There’s ‘must-see’ television, and then there’s ‘could do worse’ television. The Librarians, the full series spin-off of the TV film miniseries The Librarian, occupies the latter with as much wit and fun as it can muster, with colourful characters leading a surprisingly well-told story through laughably absurd scenarios bolstered by delightfully maniacal villains.
Let’s set the scene: Flynn (Noah Wyle) is the Librarian, a Robin-Williams-caught-in-a-wind-tunnel type, who invites Colonel Eve Baird (Rebecca Romijn) to become his new Guardian. Once introduced to the extraordinary new world of the Library and its borderline sociopathic keeper, Baird soon learns – to her not small surprise – that magic exists, and the world is a much different and far deeper place than she ever imagined. The first couple of episodes assemble Flynn’s team of fledgling Librarians to keep the world balanced in his stead, while he galavants off on his solo adventures. Little do the new Librarians know – Jacob Stone, Cassandra Cillian and Ezekiel Jones – that they’re going to have their work cut out for them, and the same is most likely the case for Baird.
Each episode title has a MacGuffin suffix: for example, ‘The Librarians and the Crown of King Arthur’, which calls to mind the continuing exploits of Indiana Jones. The show shares a lot with the wily archaeologist: a sense of excitement in the face of the unknown, a proclivity for loopy set pieces, and quick-fire rounds of devastating one-liners that lovingly teeter on the edge of self-reference. Unfortunately, that terrific dynamic – and is what will keep you coming back – is sorely lacking in the first couple of episodes, only to emerge later through the series. Crucially, there’s a distinct lack of chemistry, humour or even good acting in the first couple of episodes, things that later instalments revel in; notably Bob Newhart’s Judson, a previous Librarian (now ghost), who constantly looks like he’s just sauntered away from the rest of the care home day trip, and now doesn’t know where he is. Even Noah Wyle’s Flynn grates slightly, with his keraaazy spiked-up hair and David Tennant-era Doctor Who fashion sense; it’s almost a relief when he leaves for the majority of the series, allowing Christian Kane, Lindy Booth and John Kim to shine as the series’ true protagonists. They all excel at engineering a huge amount of empathy for their characters, and as the show progresses, the lessons they learn are rich, adult and meaningful, such as when Jacob overcomes his existential lethargy and decides to finally visit Paris, or when Cassandra accepts her eventual fate as a brain tumour ticks away inside her. Only Ezekiel is shortchanged in terms of character development (and also slightly from Kim’s tendency to deliver a one-note performance here and there). But then we have Jenkins to delight in: John Larroquette’s know-it-all caretaker is a delicately balanced portrayal of sharp intelligence masking deep wells of emotion. His guiding hand keeps the trio on their guard, but also on the right path toward keeping magic out of the wrong hands – the hands of the notorious Dulaque, the perfect British villain played with visible relish by Matt Frewer.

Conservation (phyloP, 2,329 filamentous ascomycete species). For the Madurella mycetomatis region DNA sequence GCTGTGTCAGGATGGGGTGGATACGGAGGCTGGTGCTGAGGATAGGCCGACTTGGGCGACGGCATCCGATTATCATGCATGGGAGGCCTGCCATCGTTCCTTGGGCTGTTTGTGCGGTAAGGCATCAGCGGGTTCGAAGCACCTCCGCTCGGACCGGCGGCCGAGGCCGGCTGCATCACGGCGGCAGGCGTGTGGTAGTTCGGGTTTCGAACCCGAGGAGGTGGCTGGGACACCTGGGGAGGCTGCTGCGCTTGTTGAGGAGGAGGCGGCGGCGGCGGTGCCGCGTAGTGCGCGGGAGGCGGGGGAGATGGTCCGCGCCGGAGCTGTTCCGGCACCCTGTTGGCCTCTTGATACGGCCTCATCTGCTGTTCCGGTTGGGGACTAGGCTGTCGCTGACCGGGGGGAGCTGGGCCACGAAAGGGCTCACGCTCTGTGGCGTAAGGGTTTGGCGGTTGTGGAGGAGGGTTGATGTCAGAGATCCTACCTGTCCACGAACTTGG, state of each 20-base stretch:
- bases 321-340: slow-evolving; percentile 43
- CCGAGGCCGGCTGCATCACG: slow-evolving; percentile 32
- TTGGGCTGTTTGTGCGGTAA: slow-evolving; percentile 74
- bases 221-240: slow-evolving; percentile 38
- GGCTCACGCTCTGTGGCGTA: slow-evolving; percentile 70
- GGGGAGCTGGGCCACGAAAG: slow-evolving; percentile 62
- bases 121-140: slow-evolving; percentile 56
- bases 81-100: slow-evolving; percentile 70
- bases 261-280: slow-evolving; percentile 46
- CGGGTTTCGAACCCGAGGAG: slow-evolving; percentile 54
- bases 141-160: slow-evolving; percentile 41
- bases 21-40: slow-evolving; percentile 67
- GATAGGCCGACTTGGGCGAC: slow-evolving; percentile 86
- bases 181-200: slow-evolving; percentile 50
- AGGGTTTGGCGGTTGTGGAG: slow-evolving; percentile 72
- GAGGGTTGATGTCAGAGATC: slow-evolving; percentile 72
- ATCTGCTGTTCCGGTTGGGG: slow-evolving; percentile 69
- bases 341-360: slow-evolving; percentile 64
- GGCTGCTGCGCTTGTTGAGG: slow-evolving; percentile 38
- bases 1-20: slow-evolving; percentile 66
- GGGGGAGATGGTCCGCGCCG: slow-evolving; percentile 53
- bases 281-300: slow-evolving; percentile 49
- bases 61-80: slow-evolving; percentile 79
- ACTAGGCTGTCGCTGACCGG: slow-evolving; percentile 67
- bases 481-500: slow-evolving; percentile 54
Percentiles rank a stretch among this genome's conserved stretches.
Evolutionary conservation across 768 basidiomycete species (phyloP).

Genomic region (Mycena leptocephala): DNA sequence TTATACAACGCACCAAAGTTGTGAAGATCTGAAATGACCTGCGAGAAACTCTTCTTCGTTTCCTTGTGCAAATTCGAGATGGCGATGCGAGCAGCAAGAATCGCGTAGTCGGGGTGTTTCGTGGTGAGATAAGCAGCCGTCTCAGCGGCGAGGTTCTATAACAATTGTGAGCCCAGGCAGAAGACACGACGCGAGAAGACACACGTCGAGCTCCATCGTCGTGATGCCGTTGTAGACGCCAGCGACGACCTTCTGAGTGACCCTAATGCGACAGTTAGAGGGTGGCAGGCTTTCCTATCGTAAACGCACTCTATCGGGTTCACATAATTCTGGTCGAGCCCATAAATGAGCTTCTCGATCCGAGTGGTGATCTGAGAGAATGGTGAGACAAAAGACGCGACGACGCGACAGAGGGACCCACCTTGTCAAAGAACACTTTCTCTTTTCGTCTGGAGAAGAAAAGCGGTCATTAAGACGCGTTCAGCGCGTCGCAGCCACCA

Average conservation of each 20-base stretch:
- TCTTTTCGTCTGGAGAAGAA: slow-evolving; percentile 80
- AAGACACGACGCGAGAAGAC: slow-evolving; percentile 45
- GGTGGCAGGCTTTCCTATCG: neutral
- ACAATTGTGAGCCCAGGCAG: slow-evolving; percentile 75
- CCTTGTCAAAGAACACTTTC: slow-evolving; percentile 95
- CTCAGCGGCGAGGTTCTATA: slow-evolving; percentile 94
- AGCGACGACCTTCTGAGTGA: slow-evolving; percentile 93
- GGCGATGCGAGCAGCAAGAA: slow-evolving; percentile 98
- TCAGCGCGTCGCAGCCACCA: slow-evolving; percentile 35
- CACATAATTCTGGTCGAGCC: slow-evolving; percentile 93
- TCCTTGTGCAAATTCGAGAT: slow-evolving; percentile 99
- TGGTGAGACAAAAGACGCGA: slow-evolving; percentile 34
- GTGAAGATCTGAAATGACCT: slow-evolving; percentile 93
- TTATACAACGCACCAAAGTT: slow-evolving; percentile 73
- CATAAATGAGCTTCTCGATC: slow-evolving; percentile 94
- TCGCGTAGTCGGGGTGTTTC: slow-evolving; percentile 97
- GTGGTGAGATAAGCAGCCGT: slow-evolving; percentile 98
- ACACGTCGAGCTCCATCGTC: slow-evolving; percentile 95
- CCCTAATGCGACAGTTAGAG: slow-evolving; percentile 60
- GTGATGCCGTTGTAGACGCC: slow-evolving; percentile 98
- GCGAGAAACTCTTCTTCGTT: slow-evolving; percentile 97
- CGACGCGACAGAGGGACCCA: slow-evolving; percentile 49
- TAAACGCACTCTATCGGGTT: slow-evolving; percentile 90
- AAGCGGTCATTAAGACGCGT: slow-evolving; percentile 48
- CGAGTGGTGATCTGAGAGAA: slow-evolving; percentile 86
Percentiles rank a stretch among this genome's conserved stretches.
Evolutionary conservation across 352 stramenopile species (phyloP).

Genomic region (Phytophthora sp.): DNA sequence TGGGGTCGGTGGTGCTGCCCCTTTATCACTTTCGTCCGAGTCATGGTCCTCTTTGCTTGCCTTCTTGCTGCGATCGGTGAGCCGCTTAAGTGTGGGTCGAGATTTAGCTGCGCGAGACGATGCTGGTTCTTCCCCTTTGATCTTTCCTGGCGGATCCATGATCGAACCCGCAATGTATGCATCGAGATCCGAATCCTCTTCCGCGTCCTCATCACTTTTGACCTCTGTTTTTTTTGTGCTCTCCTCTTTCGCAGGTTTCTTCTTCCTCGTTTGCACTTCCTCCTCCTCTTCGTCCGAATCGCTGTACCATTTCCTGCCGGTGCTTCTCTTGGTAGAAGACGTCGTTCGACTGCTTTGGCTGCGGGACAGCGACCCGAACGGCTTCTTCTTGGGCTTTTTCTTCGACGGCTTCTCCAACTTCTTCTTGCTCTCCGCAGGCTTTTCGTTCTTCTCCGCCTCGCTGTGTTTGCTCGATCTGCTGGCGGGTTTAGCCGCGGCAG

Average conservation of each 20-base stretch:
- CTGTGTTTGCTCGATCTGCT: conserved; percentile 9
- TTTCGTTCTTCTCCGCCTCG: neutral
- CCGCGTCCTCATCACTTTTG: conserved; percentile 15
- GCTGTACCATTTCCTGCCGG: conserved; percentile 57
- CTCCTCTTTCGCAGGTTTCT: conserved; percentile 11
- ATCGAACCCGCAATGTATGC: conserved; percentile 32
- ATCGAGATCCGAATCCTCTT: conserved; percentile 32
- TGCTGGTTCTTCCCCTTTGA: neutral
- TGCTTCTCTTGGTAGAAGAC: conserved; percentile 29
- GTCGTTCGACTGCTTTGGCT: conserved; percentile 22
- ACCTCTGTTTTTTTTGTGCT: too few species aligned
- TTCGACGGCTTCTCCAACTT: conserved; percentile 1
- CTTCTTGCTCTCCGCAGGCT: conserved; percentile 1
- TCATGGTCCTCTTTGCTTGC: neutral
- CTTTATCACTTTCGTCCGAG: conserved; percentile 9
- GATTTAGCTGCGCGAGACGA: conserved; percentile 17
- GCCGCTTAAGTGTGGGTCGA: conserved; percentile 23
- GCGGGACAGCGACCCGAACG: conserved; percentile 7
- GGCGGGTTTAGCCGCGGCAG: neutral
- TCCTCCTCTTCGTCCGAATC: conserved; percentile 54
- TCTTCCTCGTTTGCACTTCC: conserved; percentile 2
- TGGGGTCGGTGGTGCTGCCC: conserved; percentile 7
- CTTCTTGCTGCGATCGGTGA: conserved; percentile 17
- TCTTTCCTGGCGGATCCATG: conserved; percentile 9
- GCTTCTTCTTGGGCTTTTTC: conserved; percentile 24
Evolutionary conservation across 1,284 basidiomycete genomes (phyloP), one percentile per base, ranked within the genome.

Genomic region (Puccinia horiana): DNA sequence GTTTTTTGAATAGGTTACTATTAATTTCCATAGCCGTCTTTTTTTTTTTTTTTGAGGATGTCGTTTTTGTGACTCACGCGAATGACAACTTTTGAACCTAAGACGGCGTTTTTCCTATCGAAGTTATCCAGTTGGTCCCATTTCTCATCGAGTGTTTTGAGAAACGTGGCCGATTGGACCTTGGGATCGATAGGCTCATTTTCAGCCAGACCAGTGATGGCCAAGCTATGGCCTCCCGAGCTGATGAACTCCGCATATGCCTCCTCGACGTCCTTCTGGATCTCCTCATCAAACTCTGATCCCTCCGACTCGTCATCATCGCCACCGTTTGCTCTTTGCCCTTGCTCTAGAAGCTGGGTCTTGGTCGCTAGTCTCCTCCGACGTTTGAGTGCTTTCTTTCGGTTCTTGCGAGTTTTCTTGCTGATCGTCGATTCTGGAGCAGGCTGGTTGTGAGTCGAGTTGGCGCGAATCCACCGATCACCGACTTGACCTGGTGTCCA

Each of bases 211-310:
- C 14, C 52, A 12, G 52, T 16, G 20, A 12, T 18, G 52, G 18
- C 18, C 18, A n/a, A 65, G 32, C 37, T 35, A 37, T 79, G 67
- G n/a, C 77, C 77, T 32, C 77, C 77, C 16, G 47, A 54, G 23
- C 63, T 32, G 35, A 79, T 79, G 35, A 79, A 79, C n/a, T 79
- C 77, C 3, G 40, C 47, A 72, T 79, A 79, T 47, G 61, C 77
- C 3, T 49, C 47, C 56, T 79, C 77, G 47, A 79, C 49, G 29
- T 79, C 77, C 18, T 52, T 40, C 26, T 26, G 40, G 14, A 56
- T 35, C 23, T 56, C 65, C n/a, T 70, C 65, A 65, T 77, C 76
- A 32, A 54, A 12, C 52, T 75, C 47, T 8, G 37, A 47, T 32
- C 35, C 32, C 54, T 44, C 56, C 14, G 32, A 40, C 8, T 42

Apart from its core heroes, the other strength of The Librarians is its writing. The aforementioned sub-par first two episodes aside, it really comes into its own as a monster-of-the-week mystery serial, which takes myths and legends we all know well (the minotaur and the thread, the typical haunted-house tale) and turns them on their head. It always has the ability to upend our expectations, earning itself real credit as an engaging drama while sticking firmly inside the family-friendly mould. It’s an always agreeable and frequently fiendish work which loves to quietly subvert itself, all while appearing as a soft, fluffy and even camp adventure.
But elsewhere, that softness round the edges can also be its undoing; shockingly bad CGI undermines the climactic moment of an episode now and then, while some of the practical effects try to mask their poor quality as low budget by design. But for every cringeworthy failure, there are 10 things that redeem it: disarmingly tender, thought-provoking moments are littered throughout, perhaps the best of which being a painfully sincere conversation between Jacob and Cassandra, where Jacob reveals his complex inability to trust her, despite her apparently genuine regret at having temporarily sided with the bad guys. Other heroes? The showrunners: in allowing this show to stand on its own, with little to no help from the main star from The Librarian, Flynn, this minor cult hit has the magic to go far (ahem). So although The Librarians might not quite be up-to-the-minute, ‘must-see’ TV, it’s something you can easily fall in love with over time.
The Librarians: Season One is available February 8.